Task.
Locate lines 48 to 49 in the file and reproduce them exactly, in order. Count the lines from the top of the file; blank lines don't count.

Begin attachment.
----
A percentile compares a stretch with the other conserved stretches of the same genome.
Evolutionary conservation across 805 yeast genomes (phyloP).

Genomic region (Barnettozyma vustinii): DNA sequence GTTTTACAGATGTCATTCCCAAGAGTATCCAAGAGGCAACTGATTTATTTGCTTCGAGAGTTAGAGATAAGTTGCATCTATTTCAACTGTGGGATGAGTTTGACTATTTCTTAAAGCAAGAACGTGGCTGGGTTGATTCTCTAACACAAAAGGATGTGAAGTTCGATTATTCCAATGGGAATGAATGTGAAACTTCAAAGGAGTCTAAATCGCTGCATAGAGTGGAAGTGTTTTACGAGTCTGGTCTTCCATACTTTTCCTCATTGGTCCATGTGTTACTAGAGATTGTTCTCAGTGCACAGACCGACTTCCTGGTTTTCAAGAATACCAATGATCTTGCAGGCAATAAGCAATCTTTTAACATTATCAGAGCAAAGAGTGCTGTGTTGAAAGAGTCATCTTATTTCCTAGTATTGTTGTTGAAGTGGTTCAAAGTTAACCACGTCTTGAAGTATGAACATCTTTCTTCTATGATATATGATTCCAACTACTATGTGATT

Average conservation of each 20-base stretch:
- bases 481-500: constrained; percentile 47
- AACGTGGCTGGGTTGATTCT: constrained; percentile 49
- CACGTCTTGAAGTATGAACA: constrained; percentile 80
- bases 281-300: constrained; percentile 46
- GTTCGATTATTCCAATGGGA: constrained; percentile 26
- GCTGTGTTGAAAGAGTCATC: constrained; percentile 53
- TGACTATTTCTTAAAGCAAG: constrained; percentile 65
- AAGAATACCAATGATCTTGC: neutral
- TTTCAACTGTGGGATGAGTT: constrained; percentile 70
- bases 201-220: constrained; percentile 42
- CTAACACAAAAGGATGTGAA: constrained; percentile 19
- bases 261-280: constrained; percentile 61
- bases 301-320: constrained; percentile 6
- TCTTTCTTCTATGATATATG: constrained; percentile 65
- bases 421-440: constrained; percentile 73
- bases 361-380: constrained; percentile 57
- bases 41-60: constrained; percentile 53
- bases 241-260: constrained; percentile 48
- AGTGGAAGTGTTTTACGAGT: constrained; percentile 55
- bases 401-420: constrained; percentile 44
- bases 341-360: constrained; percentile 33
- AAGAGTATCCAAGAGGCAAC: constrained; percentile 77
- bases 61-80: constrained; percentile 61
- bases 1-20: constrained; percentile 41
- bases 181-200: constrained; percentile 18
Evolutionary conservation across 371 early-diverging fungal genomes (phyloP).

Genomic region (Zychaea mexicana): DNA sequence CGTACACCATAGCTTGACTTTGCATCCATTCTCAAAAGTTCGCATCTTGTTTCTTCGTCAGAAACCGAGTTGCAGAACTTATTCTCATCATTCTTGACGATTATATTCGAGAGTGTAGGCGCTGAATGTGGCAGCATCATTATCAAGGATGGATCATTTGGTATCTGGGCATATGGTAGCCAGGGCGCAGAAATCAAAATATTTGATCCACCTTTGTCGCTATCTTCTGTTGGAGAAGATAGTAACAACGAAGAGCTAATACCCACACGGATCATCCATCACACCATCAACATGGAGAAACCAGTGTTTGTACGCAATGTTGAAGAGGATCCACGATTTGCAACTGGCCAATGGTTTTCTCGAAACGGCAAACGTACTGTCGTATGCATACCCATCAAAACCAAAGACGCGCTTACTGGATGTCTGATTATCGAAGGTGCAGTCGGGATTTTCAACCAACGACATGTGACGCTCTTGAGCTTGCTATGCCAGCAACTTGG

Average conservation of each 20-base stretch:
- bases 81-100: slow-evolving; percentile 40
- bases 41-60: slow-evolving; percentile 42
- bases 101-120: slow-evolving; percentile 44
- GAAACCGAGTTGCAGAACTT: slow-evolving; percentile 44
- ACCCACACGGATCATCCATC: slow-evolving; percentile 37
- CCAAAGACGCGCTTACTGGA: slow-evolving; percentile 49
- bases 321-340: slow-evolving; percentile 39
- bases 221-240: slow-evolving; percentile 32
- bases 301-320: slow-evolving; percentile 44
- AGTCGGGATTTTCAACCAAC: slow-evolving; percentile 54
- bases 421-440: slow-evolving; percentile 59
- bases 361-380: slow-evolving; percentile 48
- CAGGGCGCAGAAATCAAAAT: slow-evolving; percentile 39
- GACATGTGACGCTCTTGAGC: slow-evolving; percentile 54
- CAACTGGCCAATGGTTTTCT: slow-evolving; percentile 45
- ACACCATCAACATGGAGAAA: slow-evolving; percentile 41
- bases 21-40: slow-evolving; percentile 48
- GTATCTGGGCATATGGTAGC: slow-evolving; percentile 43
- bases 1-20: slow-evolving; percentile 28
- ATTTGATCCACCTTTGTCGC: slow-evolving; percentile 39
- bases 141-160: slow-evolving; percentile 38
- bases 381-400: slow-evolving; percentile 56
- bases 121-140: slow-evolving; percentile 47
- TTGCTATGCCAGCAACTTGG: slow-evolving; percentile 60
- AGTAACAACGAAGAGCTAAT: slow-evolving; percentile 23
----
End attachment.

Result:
- ACACCATCAACATGGAGAAA: slow-evolving; percentile 41
- bases 21-40: slow-evolving; percentile 48